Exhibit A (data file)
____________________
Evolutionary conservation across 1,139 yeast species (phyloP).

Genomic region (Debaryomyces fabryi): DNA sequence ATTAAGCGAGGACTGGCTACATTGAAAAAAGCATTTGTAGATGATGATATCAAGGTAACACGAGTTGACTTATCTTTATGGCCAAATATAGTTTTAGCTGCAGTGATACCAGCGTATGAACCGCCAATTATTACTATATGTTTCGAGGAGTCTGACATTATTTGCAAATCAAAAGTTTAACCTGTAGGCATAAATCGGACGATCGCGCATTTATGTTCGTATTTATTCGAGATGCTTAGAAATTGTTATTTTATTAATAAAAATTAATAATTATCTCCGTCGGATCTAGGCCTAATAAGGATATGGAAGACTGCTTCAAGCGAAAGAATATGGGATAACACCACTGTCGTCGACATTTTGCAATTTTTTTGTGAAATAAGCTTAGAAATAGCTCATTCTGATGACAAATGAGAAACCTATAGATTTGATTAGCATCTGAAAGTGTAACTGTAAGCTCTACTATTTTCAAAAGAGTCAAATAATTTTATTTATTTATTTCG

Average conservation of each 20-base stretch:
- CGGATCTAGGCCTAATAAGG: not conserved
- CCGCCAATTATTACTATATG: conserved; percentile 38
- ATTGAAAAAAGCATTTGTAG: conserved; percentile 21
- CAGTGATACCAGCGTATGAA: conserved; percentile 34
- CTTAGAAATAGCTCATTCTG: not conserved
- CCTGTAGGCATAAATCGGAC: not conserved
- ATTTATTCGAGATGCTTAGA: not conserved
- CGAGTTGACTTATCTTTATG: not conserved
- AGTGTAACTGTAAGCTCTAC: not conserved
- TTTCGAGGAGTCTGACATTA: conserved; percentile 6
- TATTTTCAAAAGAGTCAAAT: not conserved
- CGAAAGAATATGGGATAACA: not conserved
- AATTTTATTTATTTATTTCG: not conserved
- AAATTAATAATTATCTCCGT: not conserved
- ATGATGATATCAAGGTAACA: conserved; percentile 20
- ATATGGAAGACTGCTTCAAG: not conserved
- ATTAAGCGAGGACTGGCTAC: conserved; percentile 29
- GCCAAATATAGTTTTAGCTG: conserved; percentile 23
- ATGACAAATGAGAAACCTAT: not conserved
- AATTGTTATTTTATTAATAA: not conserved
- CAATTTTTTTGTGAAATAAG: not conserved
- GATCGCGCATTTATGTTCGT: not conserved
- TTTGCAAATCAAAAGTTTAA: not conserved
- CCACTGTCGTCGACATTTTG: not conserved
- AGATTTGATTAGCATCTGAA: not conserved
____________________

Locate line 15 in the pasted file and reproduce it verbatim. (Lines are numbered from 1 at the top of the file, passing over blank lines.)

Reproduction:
- CGAAAGAATATGGGATAACA: not conserved